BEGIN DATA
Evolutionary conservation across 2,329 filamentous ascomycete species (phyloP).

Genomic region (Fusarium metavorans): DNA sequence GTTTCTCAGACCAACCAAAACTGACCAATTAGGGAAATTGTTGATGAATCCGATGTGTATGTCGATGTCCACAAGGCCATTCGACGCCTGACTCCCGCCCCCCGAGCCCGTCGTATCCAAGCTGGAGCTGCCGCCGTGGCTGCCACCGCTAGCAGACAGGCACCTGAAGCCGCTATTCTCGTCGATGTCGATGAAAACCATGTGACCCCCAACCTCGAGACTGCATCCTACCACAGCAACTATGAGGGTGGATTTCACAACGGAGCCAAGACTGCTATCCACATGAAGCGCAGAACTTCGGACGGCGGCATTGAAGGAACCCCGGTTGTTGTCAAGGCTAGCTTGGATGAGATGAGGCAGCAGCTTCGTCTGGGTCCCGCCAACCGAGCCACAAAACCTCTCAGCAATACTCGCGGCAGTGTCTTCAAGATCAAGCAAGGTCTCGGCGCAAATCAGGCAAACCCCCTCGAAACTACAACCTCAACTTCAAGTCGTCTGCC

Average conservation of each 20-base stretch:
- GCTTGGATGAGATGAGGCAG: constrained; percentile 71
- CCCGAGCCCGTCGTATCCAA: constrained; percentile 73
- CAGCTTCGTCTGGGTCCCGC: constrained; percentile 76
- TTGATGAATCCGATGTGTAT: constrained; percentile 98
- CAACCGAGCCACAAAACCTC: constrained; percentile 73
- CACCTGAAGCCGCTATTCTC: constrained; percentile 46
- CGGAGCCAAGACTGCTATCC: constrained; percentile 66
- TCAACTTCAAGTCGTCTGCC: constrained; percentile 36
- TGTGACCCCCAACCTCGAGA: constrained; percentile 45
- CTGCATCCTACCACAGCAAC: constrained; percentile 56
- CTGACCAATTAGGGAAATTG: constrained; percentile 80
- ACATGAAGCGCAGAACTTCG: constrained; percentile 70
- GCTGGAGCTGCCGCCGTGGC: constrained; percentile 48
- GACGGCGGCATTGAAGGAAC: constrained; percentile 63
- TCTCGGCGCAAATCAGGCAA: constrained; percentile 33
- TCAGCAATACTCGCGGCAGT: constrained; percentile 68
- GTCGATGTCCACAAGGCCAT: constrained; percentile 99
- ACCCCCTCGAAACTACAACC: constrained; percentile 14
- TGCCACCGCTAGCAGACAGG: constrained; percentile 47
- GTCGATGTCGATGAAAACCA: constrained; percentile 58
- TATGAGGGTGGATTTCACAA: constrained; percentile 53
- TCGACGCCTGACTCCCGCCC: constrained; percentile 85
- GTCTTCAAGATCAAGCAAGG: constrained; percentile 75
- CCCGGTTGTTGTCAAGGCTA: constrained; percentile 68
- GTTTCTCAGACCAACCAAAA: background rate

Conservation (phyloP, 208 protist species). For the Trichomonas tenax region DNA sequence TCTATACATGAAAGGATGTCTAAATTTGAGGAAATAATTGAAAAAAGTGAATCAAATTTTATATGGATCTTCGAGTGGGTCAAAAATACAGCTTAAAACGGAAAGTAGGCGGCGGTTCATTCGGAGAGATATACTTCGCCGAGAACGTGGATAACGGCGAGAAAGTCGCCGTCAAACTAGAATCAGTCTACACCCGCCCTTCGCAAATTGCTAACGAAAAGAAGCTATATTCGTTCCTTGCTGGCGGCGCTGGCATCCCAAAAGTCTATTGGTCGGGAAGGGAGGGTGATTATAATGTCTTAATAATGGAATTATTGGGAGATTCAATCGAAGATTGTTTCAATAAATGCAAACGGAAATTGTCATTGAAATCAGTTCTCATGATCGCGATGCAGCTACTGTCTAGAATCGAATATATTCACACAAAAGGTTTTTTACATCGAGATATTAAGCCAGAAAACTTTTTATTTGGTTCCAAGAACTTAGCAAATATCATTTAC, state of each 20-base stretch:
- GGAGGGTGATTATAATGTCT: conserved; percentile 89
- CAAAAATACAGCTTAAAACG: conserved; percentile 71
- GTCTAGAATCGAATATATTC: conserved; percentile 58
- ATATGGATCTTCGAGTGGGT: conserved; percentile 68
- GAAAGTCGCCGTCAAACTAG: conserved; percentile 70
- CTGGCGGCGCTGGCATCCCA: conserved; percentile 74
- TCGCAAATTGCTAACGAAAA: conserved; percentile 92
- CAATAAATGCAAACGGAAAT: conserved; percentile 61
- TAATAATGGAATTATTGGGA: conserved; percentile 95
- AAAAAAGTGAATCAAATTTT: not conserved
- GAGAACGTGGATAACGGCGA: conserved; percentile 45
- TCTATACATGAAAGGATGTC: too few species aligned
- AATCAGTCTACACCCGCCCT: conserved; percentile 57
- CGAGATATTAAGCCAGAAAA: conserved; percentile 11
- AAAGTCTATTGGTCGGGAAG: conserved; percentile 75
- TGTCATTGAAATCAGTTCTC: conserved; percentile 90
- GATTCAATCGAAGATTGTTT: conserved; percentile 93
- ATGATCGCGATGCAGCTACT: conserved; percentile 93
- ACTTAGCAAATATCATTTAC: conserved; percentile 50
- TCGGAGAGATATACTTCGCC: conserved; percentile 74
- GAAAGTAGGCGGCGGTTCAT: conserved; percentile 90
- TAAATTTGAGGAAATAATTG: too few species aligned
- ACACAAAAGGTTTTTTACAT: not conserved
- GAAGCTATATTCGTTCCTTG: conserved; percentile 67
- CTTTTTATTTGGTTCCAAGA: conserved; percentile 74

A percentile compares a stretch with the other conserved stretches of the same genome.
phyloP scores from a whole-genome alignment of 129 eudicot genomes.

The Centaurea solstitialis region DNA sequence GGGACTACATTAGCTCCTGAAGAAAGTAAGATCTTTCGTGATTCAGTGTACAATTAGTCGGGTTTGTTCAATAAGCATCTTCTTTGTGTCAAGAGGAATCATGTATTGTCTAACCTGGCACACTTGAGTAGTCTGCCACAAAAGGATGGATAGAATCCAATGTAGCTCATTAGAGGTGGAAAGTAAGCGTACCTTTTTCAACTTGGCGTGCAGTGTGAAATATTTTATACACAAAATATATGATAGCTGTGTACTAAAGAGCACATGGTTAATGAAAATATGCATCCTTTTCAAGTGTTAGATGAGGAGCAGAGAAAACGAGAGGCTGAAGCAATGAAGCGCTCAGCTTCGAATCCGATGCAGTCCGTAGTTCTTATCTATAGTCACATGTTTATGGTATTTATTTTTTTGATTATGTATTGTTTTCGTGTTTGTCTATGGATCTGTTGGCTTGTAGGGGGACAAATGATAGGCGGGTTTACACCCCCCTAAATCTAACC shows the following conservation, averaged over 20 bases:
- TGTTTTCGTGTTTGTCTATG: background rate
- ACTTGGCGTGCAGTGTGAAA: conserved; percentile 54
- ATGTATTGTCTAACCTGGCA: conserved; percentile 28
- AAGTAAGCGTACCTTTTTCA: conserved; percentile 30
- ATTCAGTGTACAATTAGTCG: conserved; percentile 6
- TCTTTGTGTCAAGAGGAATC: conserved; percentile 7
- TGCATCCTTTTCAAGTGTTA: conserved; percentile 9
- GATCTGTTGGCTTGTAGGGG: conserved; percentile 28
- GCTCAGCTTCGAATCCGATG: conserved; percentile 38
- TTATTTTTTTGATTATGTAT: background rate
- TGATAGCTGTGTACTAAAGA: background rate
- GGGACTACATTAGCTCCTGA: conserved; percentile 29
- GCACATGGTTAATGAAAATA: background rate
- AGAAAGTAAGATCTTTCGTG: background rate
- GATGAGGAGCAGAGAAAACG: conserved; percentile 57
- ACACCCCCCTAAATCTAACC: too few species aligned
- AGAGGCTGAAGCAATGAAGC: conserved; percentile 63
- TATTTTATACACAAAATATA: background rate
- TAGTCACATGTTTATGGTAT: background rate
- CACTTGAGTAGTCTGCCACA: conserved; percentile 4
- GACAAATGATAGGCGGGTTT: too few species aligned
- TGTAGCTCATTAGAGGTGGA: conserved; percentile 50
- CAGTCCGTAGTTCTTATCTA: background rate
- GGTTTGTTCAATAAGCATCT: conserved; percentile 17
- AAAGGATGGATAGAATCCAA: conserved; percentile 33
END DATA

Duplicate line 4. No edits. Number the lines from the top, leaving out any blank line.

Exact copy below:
- GCTTGGATGAGATGAGGCAG: constrained; percentile 71